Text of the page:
Physiotherapy after knee replacement

Physiotherapy after knee replacement

A total knee replacement is an extremely common orthopaedic procedure. Normally knee replacements are performed on individuals who have a history of pain in the knee due to wear and tear in the knee joint. Your knee is a hinge joint, consisting of your femur (thigh bone), tibia (shin bone) and your patella (knee cap). Due to everyday life, we develop wear and tear in our knees. If the knee becomes quite painful due to wear and tear, it may be possible that you might have to get a knee replacement.

What happens during a knee replacement?

During a knee replacement, the ends of your femur (thigh bone) and the tibia (shin bone) are removed. Sometimes, the underside of the patella (knee cap) will also be removed. The new knee will consist of a metal shell on the end of the femur and a metal and plastic cover on the tibia. These new artificial parts are sometimes held in place with special cement.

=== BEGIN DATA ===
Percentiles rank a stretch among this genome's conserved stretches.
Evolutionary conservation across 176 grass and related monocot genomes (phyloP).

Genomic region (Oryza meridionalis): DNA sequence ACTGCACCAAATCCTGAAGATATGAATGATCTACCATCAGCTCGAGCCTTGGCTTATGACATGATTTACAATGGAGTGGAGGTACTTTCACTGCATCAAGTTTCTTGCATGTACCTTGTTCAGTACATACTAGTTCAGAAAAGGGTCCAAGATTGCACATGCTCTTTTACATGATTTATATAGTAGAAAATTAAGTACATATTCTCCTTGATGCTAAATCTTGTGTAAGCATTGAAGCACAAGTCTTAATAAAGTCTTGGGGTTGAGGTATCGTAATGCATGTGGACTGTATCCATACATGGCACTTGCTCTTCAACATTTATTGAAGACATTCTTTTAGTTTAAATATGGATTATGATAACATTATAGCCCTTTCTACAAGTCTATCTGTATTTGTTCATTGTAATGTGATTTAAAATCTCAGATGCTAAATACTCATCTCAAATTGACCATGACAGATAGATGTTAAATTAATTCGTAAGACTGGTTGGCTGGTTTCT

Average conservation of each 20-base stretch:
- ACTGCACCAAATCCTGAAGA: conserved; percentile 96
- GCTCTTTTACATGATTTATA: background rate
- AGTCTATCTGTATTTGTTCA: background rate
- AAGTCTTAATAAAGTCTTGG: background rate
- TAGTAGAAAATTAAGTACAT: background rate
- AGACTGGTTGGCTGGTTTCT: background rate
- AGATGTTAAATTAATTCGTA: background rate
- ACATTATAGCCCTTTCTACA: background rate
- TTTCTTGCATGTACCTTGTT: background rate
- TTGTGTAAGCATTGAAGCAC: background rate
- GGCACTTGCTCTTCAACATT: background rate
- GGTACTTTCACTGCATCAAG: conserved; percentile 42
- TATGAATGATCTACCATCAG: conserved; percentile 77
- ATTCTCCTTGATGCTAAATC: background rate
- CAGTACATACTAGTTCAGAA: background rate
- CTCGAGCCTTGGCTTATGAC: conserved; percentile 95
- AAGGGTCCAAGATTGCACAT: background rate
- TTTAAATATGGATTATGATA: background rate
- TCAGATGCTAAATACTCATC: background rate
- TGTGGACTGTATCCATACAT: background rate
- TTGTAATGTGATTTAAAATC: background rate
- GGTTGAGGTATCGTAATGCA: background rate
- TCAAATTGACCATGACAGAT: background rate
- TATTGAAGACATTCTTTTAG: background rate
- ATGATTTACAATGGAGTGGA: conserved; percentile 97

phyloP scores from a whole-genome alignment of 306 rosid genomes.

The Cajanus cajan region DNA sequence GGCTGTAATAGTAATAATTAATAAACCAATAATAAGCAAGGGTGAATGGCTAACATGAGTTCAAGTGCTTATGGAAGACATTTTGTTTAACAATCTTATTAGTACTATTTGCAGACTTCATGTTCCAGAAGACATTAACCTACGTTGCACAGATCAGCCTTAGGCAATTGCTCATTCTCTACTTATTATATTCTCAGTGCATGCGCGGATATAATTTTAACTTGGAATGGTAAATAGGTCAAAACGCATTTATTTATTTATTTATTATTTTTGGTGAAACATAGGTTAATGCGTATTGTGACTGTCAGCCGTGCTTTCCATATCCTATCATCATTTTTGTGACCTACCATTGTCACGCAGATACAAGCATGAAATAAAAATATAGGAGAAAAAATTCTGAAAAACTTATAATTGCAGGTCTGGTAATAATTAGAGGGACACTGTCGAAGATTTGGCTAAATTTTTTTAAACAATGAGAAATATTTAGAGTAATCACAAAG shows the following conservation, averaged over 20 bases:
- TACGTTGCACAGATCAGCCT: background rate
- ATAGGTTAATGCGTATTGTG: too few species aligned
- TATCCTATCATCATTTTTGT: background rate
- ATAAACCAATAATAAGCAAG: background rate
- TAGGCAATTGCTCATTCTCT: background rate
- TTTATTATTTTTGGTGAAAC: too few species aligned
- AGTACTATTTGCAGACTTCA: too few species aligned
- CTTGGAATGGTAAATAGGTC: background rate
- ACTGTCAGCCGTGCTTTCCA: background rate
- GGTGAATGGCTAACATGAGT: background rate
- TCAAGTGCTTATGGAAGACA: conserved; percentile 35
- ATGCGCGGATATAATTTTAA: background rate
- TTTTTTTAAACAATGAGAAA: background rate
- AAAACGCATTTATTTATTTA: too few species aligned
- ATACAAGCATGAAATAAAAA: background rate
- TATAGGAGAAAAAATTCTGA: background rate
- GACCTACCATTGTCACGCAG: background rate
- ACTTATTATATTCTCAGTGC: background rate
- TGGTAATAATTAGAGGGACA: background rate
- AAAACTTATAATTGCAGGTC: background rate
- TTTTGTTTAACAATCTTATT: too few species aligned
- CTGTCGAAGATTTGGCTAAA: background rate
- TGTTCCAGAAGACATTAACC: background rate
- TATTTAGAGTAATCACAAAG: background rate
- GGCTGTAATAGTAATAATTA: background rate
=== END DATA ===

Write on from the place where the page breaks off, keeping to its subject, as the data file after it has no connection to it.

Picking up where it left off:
After surgery, there is a lot of work to do to increase the strength, control and stability around the knee joint. As the knee was probably painful for some time, the muscles around the knee will be weak and tight. In order to get you back on your feet, a rehabilitation program consisting of exercises and hands on techniques will be devised in order to get you back to normal.

If you are about to have a knee replacement or have any questions about a knee replacement procedure, please do not hesitate to get in contact with us.

anatomy of the meniscus of the knee
Physiotherapist treating a knee
Physio working on a knee